What a 'S MY ISLAND LOL. Braveheart watch full length song. Braveheart watch full length vs. Braveheart Watch full length. Dan Boneh (see also 1) Pairings in Cryptography 2015-07-14 slides: original video: original video sha256 hash: 1351217725741cd3161de95905da7477b9966e55a6c61686f7c88ba5a1ca0414 Okay, so um I'm very happy to introduce another speaker in this historical papers series seminar seminar series which is organized by Daniel Wigs and Vanakutanata. Daniel is here but where's..? Okay. All of these talks are being recorded, you can watch some online if you have missed some. It's a pleasure to introduce Dan Boneh, a professor at Stanford. Dan is a unique person in our community. There are a few maybe a handful of people like Dan who are able to combine an excellent level of theoretical computer science and research and practice and implementation of things and so on. Our field is in great debt to Dan Boneh for introducing Weil pairings into cryptography and implementing it with the notion of identity-based encryption. The introduction of bilinear maps really created a revolution in our field. The number of citations of this paper and those with this technique is simply tremendous. He is also responsible for the microwave attacks, which is a paper he did while he was at Princeton, which really set off a field of tampering in order to extract cryptographic materials, which is another area that has flourished over the years. And also he had the scheme with Go and Nissem with having the first crypto system where you could do as many additions as you wanted with single multiplication, and this result kept the hope going that we would find a fully homomorphic encryption scheme and I think Dan nurtured this idea throughout. On the practical side, he has ingenious ideas and beautiful ideas, so he has this password scheme where the idea is that you despite knowing the password and being able to get into the system, you would not be able to transfer this information to another person, which seems paradoxical but his results seem to transfer along these lines. Many of his ideas are like this where you say "hm, wonderful". He has contributed, raised a generation of students. I think at any given time he has about 50 students. Well that might be a little bit of an exaggeration. Also he teaches courses on cryptography on Coursera, which is an online education platform. They are amazing classes. His work has been noticed not just by us, but the community as well, such as the Packard prize and... and this is just to name a few. To finish with a little story which is not research and sort, it was clear that Dan would be a cryptographer because he intended the first Crypto in Santa Barbara. It's a true stroy. He was a child living in Santa Barbara at the time. His father was at a university, but he was there, and from there present and he started a great career. So please welcome him. I'm really blushing. Thank you. I don't think I have ever heard an introduction like that. In fact, I should just end the talk right here and declare victory. So thanks for the introduction, and thanks for gviving me a historical relic talk. I don't think of myself as a historical relic, but so be it. I would have enjoyed to talk about more recent work we are doing, but I'll guess I'll do that some othe rtime. For now, I guess I will talk about the history of pairings, whre they come from, and where they have been used. Before I get started, I wanted to thank everyone for finishing their TCC submissions on time. I think the submissions server just closed. Everyone is probably tired and thinking about subscripts you got wrong or something. In this hour, I wanted to focus on stories and not torture you with lots of proofs. Hopefully this will be a light talk, we'll see how it goes. With that, let's get started. I am going to talk about how pairings are used in crypto. Where do pairings come from? And the impact that they have had. I am going to try to outline a bunch of open problems. I hope I can inspire you to work on these open problems. I think there's a lot of progress to be made. Some of these are open problems on pairings, some are that we want to do it with LWE (see also homomorphic encryption) but we know how to do it only with pairings. Hopefully this can inspire you to come up with LWE-based constructions. Let's start at the beginning. In the beginning, there was the diffie-hellman protocol, which works in a group of prime order. It's a famous protocol, you know, sending g A and g B and getting the secret key, the shared key is g AB. Security of the diffie-hellman protocol of course follows from the decision diffie-hellman (DDH) assumption, so it should be the case that this g ab is indistinguishable from a random element from the group. So we all know and love the DDH assumption. There are a lot of consequences and applications to the DDH assumption. More generally, we state these complexity assumptions in the group G, these are kind of just the standard complexity assumptions that we know and love. We would like the discrete-log problem to be difficult, so I give g, g x, and it should be hard to get x. We would like the computational diffie-hellman (CDH) problem to be difficult ( CDH assumption), given g, g x, g y, it should be difficult to get g xy. And as we said, we like the decision diffie-hellman (DDH) problem to also be hard, where you have g, g x, g y, g z and you get 0 if z=xy and you get 1 otherwise. So again these are the standard complexity assumptions that you all live with every day, and we make lots of uses for them. The first question is that, in the diffie-hellman protocol, or at least in the abstract diffie-hellman protocol, the first question that comes up is, which group g should you actually use? What is the group that we instantiate with? Of course, Diffie and Hellman, when they originally wrote their paper, they instantiated their protocol using a group defined over a finite field. So they used a group FpStar *1. So this is all nice and fine, and this works well in practice. The only problem with this is that the discrete log problem in FpStar is not as hard as you would like. As you know, there are sub-exponential algorithms that actually break discrete log in FpStar. Because of these sub-exponential algorithms, we have to use a relatively large prime to get security to be wher it's supposed to be. Today people use primes that are on the order of 2000-bits. The recommendations are to use primes as much on the order of 3000 bits. So these are relatively large primes which cause the protocol to be slow. So I'm sure you're all aware of this. The search for other groups has kind of been going on for quite a while. There are other groups that have a hard discrete log problem in which you can try to run the diffie-hellman protocol. Right? So you can use extension fields, matrix groups, class groups, all of these have bee explored for running the diffie-hellman protocol. Unfortunately all of these either have an easy discrete log or a sub-exponential discrete log problem, which would result in large parameters and be somewhat inefficient, or they have a slow group operation which would again result in a slow protocol. Before we go on any further, I wanted to mention this one fact about class groups which used to be ignored. Maybe this will be useful to you in the future. Class groups are things that kind of have been proposed in what I want to say was the 80s or so, and somewhat died. They're not really used in crypto these days. There's one property of class groups that is useful for people to remember. So, if you need a group where the group size is unknown, so you want a group of unknown order, the standard way to generate that is that you just generate an RSA modulus, and we know that a multiplicative group modulo an RSA modulus has an unknown order. Its order is 5n and 5n is hard to compute assuming factoring is hard. Well, suppose you wanted to build a group of unknown order, without a trusted entity. Someone with RSA, someone has to multiply the two primes together and publish this modulus n. So, if you wanted to generate a group of unknown order, without a trusted entity, it turns out that class groups are a really good way to do that. These are groups. They are easy to define. Computing their order takes exponential time. Groups of unknown order, without a trusted entity. So this is good to keep in mind. Yeah, question? Q:... A: So the best algorithm takes sub-exponential time. There's no known better algorithm, exactly. By the way, an alternative, just to drive the point home, if you need a group of unknown order, an alternative way to do it without a trusted entity, is to just generate a large enough random number and hope that it has two large prime factors. Turns out you have to generate a relatively big number for that to happen, and class groups are actually a more efficient way to do that. So just keep this in mind when it comes up in applications like accumulators where you need groups of unknown order and you can generate them here without a trusted entity. If this ever comes up, then keep in mind that this can be something put to use. Okay, so those are kind of groups that have been considered over the ages. All of them are not better than FpStar. And the first group that has turned out to be better than FpStar of course has been the group of points of elliptic curve, proposed by Miller 1985 and Koblitz 1985 where first of all, the best known algorithm for discrete log takes exponential time, it's square root of the size of the relative prime. So this means again we can use much much smaller primes and achieve the same complexity as working in FpStar, at least as far as we know, maybe there's a breakthrough to be made that we don't know about. Today, as far as we know, we can use much much smaller primes because the discrete log problem is much harder in this group, and we have effi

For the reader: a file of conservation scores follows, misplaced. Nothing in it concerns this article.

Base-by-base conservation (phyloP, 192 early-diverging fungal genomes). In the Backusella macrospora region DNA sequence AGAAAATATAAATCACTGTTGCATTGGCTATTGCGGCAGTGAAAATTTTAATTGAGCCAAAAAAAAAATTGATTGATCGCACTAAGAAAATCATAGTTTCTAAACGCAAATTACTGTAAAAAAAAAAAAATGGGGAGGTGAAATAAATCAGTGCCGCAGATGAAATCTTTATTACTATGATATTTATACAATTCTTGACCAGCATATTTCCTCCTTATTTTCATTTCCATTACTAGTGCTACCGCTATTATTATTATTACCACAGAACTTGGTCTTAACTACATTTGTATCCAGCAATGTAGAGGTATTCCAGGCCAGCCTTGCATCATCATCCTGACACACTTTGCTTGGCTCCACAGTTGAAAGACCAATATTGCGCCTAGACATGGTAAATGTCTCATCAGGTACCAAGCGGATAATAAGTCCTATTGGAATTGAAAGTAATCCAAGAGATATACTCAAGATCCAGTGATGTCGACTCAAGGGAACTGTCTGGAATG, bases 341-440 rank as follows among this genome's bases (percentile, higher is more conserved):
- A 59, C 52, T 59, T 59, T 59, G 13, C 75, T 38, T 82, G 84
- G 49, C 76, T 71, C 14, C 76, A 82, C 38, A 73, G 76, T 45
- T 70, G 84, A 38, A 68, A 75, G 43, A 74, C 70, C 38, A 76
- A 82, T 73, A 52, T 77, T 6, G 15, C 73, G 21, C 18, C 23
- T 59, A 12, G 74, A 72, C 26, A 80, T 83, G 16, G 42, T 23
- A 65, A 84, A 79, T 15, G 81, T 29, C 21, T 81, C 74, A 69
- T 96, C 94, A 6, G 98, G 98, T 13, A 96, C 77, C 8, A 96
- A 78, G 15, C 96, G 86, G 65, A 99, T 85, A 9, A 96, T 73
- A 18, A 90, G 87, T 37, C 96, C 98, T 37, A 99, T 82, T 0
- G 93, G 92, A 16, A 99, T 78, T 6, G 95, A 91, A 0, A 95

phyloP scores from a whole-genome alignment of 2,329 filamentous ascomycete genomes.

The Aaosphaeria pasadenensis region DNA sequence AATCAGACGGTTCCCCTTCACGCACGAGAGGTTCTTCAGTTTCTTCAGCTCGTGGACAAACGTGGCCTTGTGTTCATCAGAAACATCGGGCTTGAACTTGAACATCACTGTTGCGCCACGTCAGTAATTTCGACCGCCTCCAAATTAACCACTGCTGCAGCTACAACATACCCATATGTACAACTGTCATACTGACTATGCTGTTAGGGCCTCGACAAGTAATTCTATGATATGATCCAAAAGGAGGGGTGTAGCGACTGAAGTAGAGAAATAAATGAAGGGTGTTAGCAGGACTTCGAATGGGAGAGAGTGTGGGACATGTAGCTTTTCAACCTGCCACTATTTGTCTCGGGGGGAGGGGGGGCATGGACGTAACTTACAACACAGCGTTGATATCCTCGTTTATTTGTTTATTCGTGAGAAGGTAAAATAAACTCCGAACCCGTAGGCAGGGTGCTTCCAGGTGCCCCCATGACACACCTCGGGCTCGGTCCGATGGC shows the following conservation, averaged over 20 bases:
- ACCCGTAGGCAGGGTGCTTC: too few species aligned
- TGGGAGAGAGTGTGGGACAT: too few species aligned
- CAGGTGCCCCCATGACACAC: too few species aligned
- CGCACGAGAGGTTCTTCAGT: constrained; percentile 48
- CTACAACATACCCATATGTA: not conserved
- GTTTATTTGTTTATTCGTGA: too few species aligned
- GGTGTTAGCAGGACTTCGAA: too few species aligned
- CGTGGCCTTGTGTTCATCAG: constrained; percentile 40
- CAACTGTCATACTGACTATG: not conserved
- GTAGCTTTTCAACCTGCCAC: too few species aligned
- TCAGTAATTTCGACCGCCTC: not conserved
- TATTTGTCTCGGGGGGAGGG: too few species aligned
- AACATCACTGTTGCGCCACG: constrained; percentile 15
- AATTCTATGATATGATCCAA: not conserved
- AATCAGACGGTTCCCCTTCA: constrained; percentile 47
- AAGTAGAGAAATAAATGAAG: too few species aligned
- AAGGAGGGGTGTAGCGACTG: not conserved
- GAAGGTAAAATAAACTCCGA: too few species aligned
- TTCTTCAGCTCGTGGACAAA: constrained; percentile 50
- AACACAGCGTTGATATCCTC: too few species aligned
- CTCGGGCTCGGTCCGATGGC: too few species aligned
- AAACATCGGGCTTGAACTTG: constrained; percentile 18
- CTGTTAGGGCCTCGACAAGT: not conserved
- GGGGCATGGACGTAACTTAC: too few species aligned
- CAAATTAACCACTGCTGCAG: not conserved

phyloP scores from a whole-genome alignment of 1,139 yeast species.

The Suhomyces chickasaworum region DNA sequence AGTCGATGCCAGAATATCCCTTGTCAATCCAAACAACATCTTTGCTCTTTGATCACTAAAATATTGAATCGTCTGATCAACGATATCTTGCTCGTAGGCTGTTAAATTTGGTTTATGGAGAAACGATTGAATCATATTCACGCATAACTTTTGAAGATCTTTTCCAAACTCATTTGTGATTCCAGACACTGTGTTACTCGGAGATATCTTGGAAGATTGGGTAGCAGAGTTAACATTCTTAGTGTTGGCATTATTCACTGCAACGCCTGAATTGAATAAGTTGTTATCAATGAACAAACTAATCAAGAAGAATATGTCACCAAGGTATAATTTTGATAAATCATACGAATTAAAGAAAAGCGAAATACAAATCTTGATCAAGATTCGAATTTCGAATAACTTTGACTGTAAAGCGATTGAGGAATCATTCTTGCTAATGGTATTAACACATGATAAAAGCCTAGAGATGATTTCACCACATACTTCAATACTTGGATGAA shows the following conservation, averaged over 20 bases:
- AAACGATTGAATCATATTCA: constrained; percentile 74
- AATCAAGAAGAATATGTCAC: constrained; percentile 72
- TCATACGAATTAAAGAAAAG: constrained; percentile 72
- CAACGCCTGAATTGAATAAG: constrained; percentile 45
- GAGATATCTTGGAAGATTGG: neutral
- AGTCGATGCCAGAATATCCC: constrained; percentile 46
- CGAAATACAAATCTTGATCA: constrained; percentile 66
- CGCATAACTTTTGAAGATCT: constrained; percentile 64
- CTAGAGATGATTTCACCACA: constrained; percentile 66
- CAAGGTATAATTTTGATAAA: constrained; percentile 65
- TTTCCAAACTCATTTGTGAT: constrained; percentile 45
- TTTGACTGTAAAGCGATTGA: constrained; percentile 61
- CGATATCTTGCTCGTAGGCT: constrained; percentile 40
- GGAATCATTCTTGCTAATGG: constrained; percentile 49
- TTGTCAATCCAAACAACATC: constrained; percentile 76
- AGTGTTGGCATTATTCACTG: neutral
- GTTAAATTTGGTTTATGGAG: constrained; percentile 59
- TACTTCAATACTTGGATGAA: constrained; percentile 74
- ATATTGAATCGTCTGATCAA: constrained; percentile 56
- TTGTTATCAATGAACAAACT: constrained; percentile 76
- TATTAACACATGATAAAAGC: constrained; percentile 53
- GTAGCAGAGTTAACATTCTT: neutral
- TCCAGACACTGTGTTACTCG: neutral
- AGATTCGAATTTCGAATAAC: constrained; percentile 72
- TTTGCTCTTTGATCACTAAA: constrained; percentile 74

I think i've watch this 30 times just watched it tonight at MOVIE CENTRAL channel... And always the same... i cried like a baby with cold???? Such a great always... Braveheart Watch Full length. Braveheart watch full length movie. As a Dutchmen. The Brits and us have a long history of being at each other's throat. But iam proud to call them allies and friends. Their endurance determination and history can only be admired. I really want to see you play Lost Elf from Dragon Age Inquisition - Trepasser DLC And great video, you have fans in Brazil too \o.